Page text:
Wisconsin Attorney General Brad Schimel reminded workers that union dues are optional Monday in response to a union trying to claim otherwise.

Republican Gov. Scott Walker enacted a statewide right-to-work policy last year when he signed Act 1 into law. The policy outlaws mandatory union dues or fees as a condition of employment. Now at least one local union is claiming the law is void because of an ongoing lawsuit.

“This is a flagrant misstatement of the law,” the Attorney General’s office detailed in a statement. “This notice is to inform workers in Wisconsin of their legal rights and to inform them that any violation of Act 1 is a crime as well as an unfair labor practice under federal and state law.”

The Wisconsin AFL-CIO, Machinists Local Lodge 1061 and United Steelworkers District 2 brought forth the lawsuit, claiming the law is unconstitutional. Dane County Circuit Court Judge William Foust agreed and dismissed the law until the lawsuit could be settled. His decision was overturned May 5 by the Wisconsin Court of Appeals.

The lawsuit asserts right-to-work is unconstitutional because it forces unions to represent workers without just compensation. Unions that get voted in as the exclusive representative for a workplace are required by law to represent all workers regardless of whether they pay dues or not.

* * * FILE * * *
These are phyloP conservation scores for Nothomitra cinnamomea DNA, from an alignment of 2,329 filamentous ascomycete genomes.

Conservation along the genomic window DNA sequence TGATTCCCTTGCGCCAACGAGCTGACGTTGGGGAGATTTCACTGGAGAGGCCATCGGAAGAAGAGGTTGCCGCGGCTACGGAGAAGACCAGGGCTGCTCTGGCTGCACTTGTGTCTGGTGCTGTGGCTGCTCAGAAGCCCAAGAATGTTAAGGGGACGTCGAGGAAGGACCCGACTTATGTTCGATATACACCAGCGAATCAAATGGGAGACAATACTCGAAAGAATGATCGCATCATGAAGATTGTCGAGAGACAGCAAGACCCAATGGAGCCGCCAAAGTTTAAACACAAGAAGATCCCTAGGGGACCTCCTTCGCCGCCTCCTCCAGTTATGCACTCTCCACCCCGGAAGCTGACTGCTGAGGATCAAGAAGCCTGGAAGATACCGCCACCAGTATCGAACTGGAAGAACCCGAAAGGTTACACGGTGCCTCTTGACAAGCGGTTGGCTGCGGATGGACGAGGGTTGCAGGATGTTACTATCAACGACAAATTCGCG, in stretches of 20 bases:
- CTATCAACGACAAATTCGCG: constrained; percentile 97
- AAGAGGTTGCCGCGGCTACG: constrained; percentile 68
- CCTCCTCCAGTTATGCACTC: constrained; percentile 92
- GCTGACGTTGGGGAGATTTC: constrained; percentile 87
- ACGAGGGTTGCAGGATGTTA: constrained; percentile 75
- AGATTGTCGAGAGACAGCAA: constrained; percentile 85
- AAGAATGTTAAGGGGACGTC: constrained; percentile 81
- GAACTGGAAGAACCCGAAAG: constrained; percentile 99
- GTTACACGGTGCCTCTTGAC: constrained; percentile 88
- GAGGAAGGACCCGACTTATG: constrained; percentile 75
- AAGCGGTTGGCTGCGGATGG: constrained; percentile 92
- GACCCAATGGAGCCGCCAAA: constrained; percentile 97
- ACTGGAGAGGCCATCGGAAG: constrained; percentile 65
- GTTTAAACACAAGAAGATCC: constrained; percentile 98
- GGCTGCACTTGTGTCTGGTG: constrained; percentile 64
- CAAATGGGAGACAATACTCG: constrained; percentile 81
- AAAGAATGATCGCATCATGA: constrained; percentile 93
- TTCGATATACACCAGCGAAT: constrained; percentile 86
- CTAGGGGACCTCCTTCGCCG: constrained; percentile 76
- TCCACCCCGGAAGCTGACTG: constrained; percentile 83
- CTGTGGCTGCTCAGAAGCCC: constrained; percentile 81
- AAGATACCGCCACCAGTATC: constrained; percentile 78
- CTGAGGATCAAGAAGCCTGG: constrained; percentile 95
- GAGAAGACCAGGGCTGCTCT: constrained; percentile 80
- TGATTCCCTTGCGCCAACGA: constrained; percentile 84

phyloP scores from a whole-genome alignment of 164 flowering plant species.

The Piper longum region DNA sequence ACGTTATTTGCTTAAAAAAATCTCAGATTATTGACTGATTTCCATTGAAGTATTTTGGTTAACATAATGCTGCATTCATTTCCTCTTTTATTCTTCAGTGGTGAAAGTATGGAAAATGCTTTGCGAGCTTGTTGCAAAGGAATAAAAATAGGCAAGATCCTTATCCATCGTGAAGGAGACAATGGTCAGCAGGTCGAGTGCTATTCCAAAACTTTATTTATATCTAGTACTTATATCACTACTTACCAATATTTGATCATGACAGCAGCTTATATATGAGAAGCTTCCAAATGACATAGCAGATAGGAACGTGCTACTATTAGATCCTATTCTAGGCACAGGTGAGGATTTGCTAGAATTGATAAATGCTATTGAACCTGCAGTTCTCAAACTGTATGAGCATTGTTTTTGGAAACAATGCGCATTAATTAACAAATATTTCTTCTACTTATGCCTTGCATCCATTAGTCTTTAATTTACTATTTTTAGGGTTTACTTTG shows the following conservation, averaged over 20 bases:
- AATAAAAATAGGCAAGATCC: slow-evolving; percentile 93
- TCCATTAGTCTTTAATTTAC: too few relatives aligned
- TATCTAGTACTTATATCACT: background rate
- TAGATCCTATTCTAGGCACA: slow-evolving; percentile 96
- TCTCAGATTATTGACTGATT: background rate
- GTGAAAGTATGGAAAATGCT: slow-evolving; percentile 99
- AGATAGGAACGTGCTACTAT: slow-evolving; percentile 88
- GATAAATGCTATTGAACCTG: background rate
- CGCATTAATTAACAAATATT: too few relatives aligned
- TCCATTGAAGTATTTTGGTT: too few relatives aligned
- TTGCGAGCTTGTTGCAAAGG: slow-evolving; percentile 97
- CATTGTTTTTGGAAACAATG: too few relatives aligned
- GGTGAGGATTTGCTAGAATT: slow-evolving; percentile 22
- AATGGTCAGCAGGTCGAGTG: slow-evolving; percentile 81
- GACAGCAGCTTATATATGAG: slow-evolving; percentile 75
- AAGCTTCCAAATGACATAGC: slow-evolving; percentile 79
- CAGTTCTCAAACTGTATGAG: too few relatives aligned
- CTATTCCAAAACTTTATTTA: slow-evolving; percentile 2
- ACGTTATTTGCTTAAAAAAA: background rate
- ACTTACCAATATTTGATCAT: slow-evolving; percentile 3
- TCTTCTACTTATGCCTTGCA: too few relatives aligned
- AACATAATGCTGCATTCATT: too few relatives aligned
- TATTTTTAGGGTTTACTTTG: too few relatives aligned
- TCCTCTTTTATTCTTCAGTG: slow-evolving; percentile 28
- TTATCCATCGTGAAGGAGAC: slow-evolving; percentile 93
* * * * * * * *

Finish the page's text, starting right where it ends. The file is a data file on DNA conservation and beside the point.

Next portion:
Right-to-work laws in multiple states have faced numerous lawsuits over the decades. Nevertheless the policy has been upheld over the years as a federal protected states right under the 1947 Taft-Hartley Act. The law has passed in 26 states, with West Virginia being the latest.

The National Right to Work Foundation (NRTW) has helped to represent workers in the state and elsewhere who believe their rights under the law have been violated.

“They know the lawsuit they filed will almost certainly fail but the real point of it is to create confusion that union officials can then exploit to keep forced dues rolling in,” NRTW Vice President Patrick Semmens told InsideSources. “Even after the Right to Work law makes dues payment for workers strictly voluntary.”

The Wisconsin right-to-work law only escalated tensions between Walker and labor unions which began in 2011 when the state passed Act 10. The law allowed state employees to choose whether they wanted to pay union dues. It  also required public unions to hold a renewal vote every couple of years to determine if workers still wanted them.

The Attorney General did not disclose which local union the statement was referring to when asked by InsideSources. The Wisconsin AFL-CIO, Machinists Local Lodge 1061 and United Steelworkers District 2 did not respond to a request  for comment.